Say what you will about the perceived originality of its concept, Netflix Black Mirror standalone movie Bandersnatch has likely opened the floodgates for future streaming offerings across platforms to similarly utilize a “Choose Your Own Adventure” style interactive narrative. However, it seems that said style description is more potent than Netflix anticipated, since it has led to a lawsuit from the publisher of the popular book series it references.
Chooseco LLC, a Vermont-based book publisher which – indicated by its very name – holds the rights to “Choose Your Own Adventure” branding, is seeking $25 million in damages from Netflix in a lawsuit that claims exploitation of the publisher’s established brand awareness to promote the December 28 release of Black Mirror: Bandersnatch, reports Variety. The young-reader-aimed Choose Your Own Adventure book series – originally published by Bantam Books until the trademark lapsed – enjoyed widespread popularity in the 1980s and 1990s, remembered as childhood-defining school book fair standards, having sold 265 million copies.
That, however, is the rub, since Netflix, from its earliest of teases for Bandersnatch as a nameless hush-hush project, has made liberal use of the “Choose Your Own Adventure” term, even allowing its main character, Fionn Whitehead’s Stefan, to name-drop it in the film itself when explaining his eponymous game pitch to his father. It’s an understandable strategy, since the branding is synonymous with the book genre, even though several book publishers released their own versions during the genre’s heyday, notably the “Endless Quest” book series released under the Dungeons and Dragons branding of TSR.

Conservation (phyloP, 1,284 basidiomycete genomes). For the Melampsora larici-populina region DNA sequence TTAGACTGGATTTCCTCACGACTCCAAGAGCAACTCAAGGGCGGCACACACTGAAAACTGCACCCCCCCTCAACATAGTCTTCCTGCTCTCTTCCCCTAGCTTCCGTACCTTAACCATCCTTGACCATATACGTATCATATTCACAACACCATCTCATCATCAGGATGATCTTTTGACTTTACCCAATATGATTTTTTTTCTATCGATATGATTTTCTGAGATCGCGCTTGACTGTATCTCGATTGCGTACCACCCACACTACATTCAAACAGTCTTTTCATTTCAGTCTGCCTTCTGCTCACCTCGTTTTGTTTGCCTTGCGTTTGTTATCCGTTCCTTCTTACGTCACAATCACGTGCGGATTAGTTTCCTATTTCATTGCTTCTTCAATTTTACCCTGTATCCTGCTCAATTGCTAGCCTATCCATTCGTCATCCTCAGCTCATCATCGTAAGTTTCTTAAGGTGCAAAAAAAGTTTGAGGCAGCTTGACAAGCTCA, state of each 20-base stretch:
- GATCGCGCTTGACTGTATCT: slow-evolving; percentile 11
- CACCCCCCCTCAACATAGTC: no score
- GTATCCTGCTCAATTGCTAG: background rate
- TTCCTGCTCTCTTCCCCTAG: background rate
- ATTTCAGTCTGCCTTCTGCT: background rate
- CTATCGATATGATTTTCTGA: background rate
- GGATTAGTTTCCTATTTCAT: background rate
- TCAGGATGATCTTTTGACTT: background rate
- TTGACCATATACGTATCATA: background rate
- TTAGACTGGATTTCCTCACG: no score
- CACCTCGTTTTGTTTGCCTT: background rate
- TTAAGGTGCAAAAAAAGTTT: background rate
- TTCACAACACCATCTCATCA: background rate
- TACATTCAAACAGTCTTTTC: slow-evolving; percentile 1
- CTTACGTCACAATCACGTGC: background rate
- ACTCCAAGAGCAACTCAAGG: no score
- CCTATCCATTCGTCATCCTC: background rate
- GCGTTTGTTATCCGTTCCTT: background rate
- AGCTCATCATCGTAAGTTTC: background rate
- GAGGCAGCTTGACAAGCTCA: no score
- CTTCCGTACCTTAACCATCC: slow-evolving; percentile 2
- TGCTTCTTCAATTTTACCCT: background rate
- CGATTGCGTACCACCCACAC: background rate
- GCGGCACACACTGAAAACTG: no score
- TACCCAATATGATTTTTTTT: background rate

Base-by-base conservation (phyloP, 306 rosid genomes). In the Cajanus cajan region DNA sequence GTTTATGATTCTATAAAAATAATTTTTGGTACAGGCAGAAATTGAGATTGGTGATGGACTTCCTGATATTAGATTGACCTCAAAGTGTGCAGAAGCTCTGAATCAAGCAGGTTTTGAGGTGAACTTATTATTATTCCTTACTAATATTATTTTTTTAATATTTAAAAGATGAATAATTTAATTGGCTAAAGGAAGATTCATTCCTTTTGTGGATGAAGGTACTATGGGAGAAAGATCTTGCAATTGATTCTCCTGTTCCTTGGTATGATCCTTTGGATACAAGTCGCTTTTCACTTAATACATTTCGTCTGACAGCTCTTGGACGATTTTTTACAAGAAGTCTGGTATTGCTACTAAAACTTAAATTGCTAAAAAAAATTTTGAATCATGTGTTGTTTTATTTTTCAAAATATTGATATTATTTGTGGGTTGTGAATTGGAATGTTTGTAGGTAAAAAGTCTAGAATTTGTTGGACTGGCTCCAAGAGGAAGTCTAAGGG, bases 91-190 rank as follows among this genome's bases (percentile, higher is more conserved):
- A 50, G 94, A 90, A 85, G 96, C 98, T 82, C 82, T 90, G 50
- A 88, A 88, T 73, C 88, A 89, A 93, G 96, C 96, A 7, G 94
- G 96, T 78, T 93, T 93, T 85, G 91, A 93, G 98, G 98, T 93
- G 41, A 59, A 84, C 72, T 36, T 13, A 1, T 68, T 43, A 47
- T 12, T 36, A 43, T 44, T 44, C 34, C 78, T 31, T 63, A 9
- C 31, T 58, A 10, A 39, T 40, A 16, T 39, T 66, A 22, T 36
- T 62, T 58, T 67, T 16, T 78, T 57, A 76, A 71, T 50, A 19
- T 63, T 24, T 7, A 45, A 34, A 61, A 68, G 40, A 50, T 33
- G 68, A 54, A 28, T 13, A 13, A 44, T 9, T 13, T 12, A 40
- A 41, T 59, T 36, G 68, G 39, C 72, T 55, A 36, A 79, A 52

Yet, Netflix has seemingly stepped on another proverbial nail here. A key grievance in Chooseco’s suit centers on the fact that Netflix attempted to acquire a license to use the Choose Your Own Adventure branding over the course of a few years; negotiations that failed to bear any fruit. Moreover, studio 21st Century Fox – which, not for nothing, is about to be enveloped by the colossal corporate umbrella of Disney – just optioned the movie rights to the branding in early 2018. Indeed, it was hardly a dormant branding, with Choose Your Own Adventure movie plans having been discussed for years by this point.